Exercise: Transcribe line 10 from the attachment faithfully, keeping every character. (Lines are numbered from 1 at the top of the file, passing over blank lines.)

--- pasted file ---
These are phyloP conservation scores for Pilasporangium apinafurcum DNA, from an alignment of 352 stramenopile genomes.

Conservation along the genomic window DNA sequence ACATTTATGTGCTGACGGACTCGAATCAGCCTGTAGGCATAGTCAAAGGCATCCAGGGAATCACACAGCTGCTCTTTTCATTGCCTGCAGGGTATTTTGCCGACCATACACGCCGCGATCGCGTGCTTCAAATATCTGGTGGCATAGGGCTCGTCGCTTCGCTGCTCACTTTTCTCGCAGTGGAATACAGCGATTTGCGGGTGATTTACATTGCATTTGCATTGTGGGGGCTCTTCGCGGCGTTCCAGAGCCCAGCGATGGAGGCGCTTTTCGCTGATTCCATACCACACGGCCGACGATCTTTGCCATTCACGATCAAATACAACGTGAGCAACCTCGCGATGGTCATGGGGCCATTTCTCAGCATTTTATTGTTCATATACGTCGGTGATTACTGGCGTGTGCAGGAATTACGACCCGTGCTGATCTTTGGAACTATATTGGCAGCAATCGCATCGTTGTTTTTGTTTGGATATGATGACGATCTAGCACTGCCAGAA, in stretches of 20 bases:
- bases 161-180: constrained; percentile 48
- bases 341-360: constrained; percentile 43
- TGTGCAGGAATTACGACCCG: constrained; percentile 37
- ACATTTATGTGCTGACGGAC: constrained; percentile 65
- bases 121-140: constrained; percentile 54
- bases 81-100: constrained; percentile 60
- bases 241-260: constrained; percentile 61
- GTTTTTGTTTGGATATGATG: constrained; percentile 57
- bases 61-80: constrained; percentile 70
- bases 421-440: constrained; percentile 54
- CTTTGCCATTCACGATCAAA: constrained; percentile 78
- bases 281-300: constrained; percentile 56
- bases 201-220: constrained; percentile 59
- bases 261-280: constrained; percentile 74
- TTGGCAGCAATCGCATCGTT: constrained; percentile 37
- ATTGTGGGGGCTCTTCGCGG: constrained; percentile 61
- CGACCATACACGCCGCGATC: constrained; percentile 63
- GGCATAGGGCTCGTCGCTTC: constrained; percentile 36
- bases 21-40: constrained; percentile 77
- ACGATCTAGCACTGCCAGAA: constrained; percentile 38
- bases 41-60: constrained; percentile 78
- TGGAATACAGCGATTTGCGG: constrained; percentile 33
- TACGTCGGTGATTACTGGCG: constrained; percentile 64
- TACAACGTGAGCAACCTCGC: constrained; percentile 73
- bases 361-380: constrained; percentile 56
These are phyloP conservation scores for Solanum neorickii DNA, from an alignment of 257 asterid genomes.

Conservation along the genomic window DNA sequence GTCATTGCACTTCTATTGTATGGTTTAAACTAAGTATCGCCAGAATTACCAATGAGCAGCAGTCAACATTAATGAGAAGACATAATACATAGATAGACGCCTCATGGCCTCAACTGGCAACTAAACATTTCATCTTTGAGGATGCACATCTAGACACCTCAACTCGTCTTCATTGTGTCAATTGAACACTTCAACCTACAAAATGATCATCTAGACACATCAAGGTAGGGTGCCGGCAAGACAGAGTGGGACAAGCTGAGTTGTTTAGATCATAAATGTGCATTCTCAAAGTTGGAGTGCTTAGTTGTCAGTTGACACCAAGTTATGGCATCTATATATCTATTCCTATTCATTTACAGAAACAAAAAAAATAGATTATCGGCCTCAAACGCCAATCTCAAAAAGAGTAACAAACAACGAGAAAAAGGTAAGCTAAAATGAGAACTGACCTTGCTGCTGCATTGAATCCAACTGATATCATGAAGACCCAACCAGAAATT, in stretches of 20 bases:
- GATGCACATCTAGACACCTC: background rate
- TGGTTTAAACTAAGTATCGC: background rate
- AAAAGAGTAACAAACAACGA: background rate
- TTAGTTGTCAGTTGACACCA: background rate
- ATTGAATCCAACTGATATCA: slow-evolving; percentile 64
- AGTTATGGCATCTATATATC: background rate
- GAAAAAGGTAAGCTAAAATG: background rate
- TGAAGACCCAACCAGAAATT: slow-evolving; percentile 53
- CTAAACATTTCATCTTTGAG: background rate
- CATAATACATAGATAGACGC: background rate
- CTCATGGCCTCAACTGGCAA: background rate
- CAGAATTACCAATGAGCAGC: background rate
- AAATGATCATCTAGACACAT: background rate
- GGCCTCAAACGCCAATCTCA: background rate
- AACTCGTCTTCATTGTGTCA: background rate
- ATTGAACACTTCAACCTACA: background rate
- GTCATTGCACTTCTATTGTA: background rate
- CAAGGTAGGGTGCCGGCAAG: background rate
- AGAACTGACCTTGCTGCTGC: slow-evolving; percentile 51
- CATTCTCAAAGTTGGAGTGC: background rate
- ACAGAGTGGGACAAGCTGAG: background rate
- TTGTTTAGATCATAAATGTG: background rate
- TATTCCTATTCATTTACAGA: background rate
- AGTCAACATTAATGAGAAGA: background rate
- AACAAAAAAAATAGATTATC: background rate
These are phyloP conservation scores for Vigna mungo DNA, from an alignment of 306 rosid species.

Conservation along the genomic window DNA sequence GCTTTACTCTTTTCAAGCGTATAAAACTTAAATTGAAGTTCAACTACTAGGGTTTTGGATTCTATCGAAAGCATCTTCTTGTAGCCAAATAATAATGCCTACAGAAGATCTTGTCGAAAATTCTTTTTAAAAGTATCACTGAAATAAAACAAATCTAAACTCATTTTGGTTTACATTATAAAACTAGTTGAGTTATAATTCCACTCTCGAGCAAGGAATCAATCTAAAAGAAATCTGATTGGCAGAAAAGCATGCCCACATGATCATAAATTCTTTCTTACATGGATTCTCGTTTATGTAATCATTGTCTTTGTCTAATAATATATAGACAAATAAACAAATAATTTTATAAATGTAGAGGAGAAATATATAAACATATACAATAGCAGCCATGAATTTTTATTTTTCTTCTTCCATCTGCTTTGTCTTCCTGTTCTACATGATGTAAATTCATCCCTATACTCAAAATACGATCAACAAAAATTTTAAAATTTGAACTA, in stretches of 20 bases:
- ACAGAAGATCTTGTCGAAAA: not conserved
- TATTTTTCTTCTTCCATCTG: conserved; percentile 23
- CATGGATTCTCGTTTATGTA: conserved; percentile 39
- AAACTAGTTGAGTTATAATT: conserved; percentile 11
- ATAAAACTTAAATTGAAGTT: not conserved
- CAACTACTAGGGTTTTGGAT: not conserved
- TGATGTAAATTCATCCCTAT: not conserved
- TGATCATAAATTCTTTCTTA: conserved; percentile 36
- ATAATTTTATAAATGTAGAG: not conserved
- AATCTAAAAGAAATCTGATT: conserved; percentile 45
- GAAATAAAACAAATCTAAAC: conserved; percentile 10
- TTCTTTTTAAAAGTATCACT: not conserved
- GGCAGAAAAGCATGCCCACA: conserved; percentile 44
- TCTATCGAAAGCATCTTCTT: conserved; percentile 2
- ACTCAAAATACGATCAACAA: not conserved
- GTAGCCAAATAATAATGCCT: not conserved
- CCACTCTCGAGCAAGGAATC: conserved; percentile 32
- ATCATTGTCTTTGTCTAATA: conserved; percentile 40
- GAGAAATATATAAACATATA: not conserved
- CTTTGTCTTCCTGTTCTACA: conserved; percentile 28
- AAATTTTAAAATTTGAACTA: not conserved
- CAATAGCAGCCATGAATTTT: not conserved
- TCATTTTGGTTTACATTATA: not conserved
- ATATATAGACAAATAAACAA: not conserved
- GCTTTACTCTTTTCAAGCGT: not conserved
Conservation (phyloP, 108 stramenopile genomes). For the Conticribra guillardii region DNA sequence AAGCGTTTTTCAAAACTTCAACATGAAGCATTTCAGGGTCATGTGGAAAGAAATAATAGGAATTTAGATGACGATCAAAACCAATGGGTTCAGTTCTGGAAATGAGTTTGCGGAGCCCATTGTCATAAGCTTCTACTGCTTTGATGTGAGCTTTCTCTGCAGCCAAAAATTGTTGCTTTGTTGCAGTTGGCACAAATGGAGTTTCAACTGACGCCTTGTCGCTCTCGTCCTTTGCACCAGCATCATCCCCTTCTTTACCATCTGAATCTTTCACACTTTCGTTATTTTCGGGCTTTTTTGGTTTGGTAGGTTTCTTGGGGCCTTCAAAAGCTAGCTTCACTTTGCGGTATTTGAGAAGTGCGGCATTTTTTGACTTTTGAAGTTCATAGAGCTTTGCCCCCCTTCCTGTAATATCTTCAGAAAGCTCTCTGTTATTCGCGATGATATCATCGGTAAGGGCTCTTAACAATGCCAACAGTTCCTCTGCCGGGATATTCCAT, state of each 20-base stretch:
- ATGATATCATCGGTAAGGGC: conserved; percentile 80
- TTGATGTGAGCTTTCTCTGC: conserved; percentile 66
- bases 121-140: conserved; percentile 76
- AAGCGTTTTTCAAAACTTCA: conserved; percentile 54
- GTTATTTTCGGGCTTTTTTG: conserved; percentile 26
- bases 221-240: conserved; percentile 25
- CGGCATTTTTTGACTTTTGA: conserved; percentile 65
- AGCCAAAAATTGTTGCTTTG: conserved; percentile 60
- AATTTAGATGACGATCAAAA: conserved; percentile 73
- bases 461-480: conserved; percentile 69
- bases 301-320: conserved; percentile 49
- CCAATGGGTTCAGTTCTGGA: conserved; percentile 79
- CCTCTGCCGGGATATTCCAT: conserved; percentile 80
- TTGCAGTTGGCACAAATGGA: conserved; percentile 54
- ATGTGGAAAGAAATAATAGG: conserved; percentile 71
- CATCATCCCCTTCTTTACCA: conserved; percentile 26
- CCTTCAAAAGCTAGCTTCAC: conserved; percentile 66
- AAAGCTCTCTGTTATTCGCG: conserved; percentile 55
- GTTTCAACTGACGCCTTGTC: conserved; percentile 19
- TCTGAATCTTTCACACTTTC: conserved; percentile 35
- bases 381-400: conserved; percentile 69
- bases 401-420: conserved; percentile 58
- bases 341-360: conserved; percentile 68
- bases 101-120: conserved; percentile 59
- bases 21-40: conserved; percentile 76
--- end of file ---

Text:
- GTTTTTGTTTGGATATGATG: constrained; percentile 57